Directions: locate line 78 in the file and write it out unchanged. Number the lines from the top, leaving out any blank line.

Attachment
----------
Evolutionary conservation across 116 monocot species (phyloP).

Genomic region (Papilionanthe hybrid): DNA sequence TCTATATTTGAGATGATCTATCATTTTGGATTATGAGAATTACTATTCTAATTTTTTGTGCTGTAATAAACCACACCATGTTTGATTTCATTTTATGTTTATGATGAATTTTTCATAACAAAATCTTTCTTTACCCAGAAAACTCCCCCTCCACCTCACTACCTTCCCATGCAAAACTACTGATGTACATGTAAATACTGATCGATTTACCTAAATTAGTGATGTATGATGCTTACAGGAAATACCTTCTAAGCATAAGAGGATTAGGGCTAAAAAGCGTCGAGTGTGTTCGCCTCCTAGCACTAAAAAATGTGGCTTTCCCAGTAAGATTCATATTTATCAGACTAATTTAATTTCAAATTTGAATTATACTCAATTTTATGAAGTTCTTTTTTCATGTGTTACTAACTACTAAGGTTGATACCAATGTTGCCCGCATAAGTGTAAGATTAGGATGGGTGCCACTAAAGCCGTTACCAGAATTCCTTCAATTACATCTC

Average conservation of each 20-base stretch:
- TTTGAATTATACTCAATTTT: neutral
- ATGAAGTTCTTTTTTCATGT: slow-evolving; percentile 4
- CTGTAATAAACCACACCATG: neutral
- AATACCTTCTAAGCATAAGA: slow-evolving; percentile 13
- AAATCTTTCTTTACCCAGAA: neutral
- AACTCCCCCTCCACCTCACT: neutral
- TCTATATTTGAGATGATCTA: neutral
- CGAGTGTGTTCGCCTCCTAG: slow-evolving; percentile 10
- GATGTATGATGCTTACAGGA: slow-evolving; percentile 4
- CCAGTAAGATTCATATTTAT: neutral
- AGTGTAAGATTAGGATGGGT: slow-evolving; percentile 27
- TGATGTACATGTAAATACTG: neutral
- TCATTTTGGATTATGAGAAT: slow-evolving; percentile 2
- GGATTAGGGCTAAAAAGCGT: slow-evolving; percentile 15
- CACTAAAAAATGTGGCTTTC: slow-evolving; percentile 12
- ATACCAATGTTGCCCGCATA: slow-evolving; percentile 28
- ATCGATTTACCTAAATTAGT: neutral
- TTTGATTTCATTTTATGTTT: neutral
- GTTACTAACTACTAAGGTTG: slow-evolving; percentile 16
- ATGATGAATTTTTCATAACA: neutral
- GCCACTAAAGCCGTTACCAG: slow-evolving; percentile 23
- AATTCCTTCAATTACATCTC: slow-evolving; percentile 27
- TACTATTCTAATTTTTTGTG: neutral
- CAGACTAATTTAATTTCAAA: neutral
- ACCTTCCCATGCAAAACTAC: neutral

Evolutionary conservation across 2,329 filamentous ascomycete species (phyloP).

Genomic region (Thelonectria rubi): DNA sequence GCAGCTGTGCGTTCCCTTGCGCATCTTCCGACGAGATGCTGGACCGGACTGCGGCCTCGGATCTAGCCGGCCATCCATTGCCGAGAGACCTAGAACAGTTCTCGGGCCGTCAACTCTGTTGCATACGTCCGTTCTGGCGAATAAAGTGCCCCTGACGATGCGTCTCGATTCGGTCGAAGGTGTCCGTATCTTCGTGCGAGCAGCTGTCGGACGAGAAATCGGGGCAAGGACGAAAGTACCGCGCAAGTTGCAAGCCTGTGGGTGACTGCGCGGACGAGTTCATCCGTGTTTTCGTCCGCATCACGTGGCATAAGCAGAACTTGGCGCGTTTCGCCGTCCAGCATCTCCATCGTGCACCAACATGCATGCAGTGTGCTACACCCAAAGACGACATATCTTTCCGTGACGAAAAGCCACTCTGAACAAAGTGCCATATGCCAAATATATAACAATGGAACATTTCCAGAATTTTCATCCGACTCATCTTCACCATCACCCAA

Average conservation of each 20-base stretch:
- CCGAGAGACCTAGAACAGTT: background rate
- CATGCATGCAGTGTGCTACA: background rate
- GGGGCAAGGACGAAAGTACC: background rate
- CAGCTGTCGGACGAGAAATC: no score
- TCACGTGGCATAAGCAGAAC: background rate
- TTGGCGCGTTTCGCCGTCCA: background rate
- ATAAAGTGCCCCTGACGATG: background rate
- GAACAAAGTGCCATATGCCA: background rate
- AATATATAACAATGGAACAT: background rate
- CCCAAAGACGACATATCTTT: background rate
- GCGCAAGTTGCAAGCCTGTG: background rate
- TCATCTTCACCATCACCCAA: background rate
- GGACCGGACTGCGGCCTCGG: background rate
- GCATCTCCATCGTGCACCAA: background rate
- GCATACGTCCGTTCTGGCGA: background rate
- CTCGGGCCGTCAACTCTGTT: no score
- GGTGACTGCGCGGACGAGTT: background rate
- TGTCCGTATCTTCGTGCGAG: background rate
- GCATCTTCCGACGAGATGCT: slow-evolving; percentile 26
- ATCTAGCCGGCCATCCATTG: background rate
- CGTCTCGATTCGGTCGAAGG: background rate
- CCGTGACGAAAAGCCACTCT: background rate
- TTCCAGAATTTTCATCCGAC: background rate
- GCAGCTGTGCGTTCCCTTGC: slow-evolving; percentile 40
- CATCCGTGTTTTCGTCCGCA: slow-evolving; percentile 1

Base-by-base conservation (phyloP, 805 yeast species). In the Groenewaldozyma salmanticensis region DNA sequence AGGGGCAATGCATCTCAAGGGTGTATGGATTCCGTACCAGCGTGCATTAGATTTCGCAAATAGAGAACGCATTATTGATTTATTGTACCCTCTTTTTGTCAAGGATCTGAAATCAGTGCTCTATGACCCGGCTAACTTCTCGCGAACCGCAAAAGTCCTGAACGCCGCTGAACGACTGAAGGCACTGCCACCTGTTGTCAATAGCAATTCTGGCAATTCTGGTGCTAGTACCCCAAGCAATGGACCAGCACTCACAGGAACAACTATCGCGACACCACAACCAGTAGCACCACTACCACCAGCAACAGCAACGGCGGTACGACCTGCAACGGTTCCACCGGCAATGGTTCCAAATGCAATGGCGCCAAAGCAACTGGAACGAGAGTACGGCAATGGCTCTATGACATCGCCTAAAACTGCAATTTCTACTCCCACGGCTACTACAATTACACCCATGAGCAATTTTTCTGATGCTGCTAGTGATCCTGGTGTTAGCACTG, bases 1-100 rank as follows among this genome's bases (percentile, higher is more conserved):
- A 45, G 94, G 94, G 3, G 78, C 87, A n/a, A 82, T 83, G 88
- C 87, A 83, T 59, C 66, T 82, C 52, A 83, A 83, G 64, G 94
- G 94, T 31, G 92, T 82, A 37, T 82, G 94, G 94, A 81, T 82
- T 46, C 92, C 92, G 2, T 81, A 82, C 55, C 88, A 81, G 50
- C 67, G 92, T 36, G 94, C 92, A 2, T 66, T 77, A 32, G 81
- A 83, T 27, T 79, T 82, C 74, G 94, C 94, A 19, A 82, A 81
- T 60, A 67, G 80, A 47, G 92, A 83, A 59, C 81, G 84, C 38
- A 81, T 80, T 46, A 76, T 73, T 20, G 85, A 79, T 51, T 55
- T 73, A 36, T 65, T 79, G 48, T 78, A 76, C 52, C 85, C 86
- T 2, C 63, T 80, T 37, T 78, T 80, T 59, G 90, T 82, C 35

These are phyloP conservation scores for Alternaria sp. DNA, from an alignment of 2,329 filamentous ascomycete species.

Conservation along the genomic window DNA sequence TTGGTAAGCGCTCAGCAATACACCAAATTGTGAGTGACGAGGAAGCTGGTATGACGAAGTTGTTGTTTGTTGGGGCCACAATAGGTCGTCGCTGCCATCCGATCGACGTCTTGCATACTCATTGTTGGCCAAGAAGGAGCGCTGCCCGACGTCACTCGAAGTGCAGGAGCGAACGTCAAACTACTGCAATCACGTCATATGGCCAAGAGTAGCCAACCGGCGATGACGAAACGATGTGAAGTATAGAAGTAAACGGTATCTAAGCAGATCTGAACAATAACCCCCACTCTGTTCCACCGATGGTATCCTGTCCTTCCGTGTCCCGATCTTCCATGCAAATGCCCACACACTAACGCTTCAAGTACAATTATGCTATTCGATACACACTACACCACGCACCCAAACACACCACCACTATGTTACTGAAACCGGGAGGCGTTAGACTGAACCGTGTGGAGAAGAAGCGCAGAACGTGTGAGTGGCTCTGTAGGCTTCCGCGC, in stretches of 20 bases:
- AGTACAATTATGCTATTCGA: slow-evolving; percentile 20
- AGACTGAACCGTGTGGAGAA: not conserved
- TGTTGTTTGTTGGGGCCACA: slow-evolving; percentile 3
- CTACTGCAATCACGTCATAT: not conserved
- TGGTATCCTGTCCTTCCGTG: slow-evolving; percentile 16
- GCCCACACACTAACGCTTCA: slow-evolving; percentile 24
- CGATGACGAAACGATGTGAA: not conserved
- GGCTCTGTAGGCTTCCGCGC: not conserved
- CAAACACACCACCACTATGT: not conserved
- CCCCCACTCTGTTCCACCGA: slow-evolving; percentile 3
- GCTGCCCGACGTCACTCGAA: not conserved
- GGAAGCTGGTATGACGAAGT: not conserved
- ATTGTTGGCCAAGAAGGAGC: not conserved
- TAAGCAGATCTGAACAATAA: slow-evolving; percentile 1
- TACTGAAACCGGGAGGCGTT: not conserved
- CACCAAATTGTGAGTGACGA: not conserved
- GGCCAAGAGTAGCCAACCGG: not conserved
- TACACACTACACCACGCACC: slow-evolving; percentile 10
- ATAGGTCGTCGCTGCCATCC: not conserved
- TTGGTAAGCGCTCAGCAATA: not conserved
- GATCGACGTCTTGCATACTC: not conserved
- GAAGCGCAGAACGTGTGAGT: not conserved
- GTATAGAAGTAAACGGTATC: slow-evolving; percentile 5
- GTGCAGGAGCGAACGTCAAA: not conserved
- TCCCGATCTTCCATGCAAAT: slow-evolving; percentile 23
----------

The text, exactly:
- CAAACACACCACCACTATGT: not conserved